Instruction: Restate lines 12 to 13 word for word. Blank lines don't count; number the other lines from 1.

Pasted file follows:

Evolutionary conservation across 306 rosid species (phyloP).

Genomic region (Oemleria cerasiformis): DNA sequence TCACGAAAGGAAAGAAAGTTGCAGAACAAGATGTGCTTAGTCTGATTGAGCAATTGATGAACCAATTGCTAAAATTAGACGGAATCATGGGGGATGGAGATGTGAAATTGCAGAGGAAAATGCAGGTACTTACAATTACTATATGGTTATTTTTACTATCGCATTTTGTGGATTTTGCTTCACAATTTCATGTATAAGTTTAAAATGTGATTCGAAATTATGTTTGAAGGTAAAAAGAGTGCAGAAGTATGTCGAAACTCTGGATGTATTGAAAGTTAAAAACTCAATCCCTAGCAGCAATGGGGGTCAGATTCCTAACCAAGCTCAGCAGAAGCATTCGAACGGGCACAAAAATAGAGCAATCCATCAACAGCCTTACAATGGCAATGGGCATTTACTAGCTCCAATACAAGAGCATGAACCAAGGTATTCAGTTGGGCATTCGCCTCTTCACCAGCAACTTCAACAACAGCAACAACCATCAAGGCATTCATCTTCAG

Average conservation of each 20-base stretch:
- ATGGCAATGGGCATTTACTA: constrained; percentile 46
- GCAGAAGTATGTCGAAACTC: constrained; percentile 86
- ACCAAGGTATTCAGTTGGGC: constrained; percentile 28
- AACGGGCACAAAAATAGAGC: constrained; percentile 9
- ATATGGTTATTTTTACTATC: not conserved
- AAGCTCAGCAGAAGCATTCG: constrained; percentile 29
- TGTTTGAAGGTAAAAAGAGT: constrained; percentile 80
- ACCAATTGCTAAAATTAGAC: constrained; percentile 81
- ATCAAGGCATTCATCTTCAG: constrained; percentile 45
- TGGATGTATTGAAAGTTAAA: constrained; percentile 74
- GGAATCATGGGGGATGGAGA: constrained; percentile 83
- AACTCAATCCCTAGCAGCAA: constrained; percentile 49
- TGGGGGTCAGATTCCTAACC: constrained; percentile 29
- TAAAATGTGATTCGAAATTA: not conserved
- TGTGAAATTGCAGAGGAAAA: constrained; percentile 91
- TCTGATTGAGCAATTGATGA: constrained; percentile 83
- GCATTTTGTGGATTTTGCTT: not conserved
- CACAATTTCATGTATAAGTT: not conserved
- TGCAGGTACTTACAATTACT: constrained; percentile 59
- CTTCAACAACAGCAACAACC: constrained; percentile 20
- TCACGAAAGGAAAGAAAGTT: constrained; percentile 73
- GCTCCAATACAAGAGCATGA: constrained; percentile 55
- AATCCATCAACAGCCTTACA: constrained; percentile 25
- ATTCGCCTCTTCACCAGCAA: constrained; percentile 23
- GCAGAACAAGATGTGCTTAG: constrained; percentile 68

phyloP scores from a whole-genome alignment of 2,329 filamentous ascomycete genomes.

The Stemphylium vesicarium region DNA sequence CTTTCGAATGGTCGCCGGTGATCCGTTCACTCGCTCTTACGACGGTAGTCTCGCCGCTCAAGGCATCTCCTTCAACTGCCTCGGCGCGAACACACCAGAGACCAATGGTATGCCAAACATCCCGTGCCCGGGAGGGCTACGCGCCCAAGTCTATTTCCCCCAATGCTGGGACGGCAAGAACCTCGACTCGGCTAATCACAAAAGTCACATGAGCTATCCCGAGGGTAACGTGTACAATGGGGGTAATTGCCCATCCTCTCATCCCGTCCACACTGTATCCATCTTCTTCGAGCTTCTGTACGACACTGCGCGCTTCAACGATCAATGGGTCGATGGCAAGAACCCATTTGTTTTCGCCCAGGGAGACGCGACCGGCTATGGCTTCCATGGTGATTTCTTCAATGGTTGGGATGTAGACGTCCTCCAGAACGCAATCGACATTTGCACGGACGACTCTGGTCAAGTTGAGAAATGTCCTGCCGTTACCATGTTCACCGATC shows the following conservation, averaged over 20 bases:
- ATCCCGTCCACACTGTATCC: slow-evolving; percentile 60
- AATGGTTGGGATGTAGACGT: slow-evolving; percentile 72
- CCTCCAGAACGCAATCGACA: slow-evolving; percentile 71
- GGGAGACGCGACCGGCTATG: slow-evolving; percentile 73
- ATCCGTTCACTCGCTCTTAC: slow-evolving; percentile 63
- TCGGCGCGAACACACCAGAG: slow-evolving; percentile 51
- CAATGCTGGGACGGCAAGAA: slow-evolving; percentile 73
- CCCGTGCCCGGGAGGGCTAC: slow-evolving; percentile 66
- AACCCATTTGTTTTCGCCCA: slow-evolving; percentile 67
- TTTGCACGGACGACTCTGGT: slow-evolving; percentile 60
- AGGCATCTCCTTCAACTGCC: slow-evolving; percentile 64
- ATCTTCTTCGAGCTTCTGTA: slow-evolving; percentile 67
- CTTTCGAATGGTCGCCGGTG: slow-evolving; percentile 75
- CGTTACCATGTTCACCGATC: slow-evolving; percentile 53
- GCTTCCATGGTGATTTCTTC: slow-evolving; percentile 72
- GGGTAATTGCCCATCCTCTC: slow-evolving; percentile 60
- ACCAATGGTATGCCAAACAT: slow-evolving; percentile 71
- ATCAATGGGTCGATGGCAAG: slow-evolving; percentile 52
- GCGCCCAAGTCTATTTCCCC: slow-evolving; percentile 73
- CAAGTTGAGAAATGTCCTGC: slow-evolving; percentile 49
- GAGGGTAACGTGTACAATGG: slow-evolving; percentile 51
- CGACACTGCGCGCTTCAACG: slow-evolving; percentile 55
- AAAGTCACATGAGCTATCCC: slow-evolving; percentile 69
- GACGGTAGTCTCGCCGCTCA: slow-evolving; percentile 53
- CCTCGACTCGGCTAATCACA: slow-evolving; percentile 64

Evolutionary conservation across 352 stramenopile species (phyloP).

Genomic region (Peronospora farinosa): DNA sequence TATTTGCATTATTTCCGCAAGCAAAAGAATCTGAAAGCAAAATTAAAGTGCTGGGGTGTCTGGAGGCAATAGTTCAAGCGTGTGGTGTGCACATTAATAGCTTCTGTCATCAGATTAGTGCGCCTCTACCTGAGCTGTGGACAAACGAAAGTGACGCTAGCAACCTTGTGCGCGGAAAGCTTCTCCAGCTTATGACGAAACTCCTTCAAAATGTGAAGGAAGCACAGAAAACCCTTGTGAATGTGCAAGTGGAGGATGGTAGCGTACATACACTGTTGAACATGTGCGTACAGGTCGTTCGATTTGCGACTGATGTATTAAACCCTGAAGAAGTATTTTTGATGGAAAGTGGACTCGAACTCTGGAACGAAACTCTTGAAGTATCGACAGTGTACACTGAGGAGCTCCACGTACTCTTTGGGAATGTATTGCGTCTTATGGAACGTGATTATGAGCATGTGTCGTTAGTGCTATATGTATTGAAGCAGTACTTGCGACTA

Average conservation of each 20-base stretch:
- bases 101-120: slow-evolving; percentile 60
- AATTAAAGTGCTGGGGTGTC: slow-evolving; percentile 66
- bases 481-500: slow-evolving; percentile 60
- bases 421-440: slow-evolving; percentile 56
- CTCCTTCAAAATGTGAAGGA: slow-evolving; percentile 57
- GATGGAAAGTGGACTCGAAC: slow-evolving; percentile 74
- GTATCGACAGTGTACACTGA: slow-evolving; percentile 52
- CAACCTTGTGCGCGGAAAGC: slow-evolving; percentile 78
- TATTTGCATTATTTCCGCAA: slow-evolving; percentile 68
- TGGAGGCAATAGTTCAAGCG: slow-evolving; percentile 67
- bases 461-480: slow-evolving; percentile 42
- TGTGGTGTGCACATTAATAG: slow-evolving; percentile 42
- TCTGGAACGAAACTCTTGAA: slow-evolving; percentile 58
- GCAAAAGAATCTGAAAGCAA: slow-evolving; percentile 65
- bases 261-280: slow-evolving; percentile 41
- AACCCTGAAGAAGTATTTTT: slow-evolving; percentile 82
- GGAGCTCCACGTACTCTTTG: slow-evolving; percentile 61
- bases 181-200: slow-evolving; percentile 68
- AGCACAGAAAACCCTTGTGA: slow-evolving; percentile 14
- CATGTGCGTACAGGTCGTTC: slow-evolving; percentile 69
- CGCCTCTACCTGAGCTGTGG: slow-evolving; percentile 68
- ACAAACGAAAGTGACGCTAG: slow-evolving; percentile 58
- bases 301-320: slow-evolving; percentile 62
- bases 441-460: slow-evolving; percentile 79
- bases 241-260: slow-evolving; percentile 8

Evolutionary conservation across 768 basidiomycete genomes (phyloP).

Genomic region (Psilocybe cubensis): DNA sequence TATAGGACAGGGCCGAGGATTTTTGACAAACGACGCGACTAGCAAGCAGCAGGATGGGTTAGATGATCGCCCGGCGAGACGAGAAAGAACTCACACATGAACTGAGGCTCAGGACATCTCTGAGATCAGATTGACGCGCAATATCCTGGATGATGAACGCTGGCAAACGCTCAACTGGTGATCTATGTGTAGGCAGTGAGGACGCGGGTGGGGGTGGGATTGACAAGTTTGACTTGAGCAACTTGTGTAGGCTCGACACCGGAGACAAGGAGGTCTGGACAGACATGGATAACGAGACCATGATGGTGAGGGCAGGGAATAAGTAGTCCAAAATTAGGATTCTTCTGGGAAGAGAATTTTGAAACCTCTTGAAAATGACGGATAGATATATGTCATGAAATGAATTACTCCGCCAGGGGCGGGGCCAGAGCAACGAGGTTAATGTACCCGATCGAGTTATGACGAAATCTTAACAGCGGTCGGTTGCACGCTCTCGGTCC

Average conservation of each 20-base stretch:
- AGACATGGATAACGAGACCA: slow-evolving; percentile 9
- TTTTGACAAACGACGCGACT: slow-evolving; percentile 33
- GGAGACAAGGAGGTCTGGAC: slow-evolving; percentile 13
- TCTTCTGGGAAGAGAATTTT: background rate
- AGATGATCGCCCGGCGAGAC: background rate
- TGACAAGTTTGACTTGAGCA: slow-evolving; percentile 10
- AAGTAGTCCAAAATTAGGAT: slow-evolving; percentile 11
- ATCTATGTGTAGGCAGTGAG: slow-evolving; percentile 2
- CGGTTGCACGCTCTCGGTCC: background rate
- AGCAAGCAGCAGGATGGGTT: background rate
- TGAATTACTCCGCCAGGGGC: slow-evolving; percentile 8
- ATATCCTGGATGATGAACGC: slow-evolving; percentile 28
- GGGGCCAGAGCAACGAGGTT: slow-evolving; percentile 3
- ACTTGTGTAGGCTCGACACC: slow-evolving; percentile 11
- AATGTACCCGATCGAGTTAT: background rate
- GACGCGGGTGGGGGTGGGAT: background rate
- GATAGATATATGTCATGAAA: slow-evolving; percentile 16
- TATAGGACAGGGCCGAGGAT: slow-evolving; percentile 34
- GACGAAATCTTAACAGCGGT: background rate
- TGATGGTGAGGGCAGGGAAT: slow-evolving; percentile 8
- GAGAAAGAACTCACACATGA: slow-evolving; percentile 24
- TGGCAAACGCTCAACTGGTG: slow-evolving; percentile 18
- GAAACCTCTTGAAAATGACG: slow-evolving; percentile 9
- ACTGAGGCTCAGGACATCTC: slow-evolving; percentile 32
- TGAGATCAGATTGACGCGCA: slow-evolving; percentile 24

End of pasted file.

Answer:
- ATCAAGGCATTCATCTTCAG: constrained; percentile 45
- TGGATGTATTGAAAGTTAAA: constrained; percentile 74